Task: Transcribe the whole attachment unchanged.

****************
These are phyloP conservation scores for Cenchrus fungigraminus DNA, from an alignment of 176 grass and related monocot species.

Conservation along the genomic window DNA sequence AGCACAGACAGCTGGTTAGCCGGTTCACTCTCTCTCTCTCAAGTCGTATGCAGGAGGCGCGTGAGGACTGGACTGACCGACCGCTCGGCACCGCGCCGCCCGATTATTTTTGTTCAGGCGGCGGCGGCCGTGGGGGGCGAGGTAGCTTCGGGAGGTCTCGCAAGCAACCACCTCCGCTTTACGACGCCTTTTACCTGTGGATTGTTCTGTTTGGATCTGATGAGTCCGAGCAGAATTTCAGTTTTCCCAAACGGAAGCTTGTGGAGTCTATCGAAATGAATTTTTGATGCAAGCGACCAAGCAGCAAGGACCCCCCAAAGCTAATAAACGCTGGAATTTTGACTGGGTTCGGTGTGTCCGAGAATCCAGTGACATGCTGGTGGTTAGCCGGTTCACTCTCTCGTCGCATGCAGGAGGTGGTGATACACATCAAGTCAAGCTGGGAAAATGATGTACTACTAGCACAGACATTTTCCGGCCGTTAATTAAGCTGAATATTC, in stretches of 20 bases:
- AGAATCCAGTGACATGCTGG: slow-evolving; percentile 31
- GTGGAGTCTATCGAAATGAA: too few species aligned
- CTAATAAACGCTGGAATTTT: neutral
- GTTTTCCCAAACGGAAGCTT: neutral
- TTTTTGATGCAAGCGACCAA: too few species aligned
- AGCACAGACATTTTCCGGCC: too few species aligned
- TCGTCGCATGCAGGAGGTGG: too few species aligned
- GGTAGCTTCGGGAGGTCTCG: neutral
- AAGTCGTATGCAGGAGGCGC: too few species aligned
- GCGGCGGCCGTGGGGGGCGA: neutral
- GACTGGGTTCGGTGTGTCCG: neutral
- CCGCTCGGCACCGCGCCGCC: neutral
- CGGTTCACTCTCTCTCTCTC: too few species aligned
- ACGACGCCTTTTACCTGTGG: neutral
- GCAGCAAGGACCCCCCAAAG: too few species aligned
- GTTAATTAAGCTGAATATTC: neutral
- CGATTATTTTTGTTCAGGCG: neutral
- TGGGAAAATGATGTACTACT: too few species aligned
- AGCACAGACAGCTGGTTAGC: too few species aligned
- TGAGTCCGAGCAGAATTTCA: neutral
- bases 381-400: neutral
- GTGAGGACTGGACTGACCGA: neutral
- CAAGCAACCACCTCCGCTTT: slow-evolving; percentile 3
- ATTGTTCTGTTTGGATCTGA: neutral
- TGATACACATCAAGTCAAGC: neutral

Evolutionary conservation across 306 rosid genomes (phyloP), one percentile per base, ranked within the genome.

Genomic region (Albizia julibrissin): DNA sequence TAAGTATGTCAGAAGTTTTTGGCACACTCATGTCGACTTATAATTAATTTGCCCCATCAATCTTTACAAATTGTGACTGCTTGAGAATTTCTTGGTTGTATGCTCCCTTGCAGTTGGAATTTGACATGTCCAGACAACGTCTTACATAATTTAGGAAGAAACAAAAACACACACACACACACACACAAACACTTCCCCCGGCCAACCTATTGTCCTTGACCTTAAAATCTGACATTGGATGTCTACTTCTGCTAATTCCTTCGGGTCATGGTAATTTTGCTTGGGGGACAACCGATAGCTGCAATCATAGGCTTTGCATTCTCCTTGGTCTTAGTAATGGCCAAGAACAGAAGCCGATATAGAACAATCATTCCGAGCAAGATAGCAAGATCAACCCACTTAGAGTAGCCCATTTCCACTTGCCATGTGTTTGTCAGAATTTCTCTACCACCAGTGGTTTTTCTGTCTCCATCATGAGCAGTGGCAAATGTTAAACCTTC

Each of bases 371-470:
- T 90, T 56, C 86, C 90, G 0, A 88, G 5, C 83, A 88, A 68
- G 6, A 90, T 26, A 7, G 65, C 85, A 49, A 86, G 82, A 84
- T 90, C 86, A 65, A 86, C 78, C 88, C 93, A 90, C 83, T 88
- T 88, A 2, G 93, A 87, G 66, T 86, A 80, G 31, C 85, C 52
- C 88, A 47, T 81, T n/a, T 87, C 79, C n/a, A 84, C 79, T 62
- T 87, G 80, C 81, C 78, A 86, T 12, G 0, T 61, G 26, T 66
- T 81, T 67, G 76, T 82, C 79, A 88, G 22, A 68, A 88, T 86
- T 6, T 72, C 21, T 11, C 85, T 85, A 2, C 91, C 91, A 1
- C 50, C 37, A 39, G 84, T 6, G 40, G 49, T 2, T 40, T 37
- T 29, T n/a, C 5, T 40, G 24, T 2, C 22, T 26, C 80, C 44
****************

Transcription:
These are phyloP conservation scores for Cenchrus fungigraminus DNA, from an alignment of 176 grass and related monocot species.

Conservation along the genomic window DNA sequence AGCACAGACAGCTGGTTAGCCGGTTCACTCTCTCTCTCTCAAGTCGTATGCAGGAGGCGCGTGAGGACTGGACTGACCGACCGCTCGGCACCGCGCCGCCCGATTATTTTTGTTCAGGCGGCGGCGGCCGTGGGGGGCGAGGTAGCTTCGGGAGGTCTCGCAAGCAACCACCTCCGCTTTACGACGCCTTTTACCTGTGGATTGTTCTGTTTGGATCTGATGAGTCCGAGCAGAATTTCAGTTTTCCCAAACGGAAGCTTGTGGAGTCTATCGAAATGAATTTTTGATGCAAGCGACCAAGCAGCAAGGACCCCCCAAAGCTAATAAACGCTGGAATTTTGACTGGGTTCGGTGTGTCCGAGAATCCAGTGACATGCTGGTGGTTAGCCGGTTCACTCTCTCGTCGCATGCAGGAGGTGGTGATACACATCAAGTCAAGCTGGGAAAATGATGTACTACTAGCACAGACATTTTCCGGCCGTTAATTAAGCTGAATATTC, in stretches of 20 bases:
- AGAATCCAGTGACATGCTGG: slow-evolving; percentile 31
- GTGGAGTCTATCGAAATGAA: too few species aligned
- CTAATAAACGCTGGAATTTT: neutral
- GTTTTCCCAAACGGAAGCTT: neutral
- TTTTTGATGCAAGCGACCAA: too few species aligned
- AGCACAGACATTTTCCGGCC: too few species aligned
- TCGTCGCATGCAGGAGGTGG: too few species aligned
- GGTAGCTTCGGGAGGTCTCG: neutral
- AAGTCGTATGCAGGAGGCGC: too few species aligned
- GCGGCGGCCGTGGGGGGCGA: neutral
- GACTGGGTTCGGTGTGTCCG: neutral
- CCGCTCGGCACCGCGCCGCC: neutral
- CGGTTCACTCTCTCTCTCTC: too few species aligned
- ACGACGCCTTTTACCTGTGG: neutral
- GCAGCAAGGACCCCCCAAAG: too few species aligned
- GTTAATTAAGCTGAATATTC: neutral
- CGATTATTTTTGTTCAGGCG: neutral
- TGGGAAAATGATGTACTACT: too few species aligned
- AGCACAGACAGCTGGTTAGC: too few species aligned
- TGAGTCCGAGCAGAATTTCA: neutral
- bases 381-400: neutral
- GTGAGGACTGGACTGACCGA: neutral
- CAAGCAACCACCTCCGCTTT: slow-evolving; percentile 3
- ATTGTTCTGTTTGGATCTGA: neutral
- TGATACACATCAAGTCAAGC: neutral

Evolutionary conservation across 306 rosid genomes (phyloP), one percentile per base, ranked within the genome.

Genomic region (Albizia julibrissin): DNA sequence TAAGTATGTCAGAAGTTTTTGGCACACTCATGTCGACTTATAATTAATTTGCCCCATCAATCTTTACAAATTGTGACTGCTTGAGAATTTCTTGGTTGTATGCTCCCTTGCAGTTGGAATTTGACATGTCCAGACAACGTCTTACATAATTTAGGAAGAAACAAAAACACACACACACACACACACAAACACTTCCCCCGGCCAACCTATTGTCCTTGACCTTAAAATCTGACATTGGATGTCTACTTCTGCTAATTCCTTCGGGTCATGGTAATTTTGCTTGGGGGACAACCGATAGCTGCAATCATAGGCTTTGCATTCTCCTTGGTCTTAGTAATGGCCAAGAACAGAAGCCGATATAGAACAATCATTCCGAGCAAGATAGCAAGATCAACCCACTTAGAGTAGCCCATTTCCACTTGCCATGTGTTTGTCAGAATTTCTCTACCACCAGTGGTTTTTCTGTCTCCATCATGAGCAGTGGCAAATGTTAAACCTTC

Each of bases 371-470:
- T 90, T 56, C 86, C 90, G 0, A 88, G 5, C 83, A 88, A 68
- G 6, A 90, T 26, A 7, G 65, C 85, A 49, A 86, G 82, A 84
- T 90, C 86, A 65, A 86, C 78, C 88, C 93, A 90, C 83, T 88
- T 88, A 2, G 93, A 87, G 66, T 86, A 80, G 31, C 85, C 52
- C 88, A 47, T 81, T n/a, T 87, C 79, C n/a, A 84, C 79, T 62
- T 87, G 80, C 81, C 78, A 86, T 12, G 0, T 61, G 26, T 66
- T 81, T 67, G 76, T 82, C 79, A 88, G 22, A 68, A 88, T 86
- T 6, T 72, C 21, T 11, C 85, T 85, A 2, C 91, C 91, A 1
- C 50, C 37, A 39, G 84, T 6, G 40, G 49, T 2, T 40, T 37
- T 29, T n/a, C 5, T 40, G 24, T 2, C 22, T 26, C 80, C 44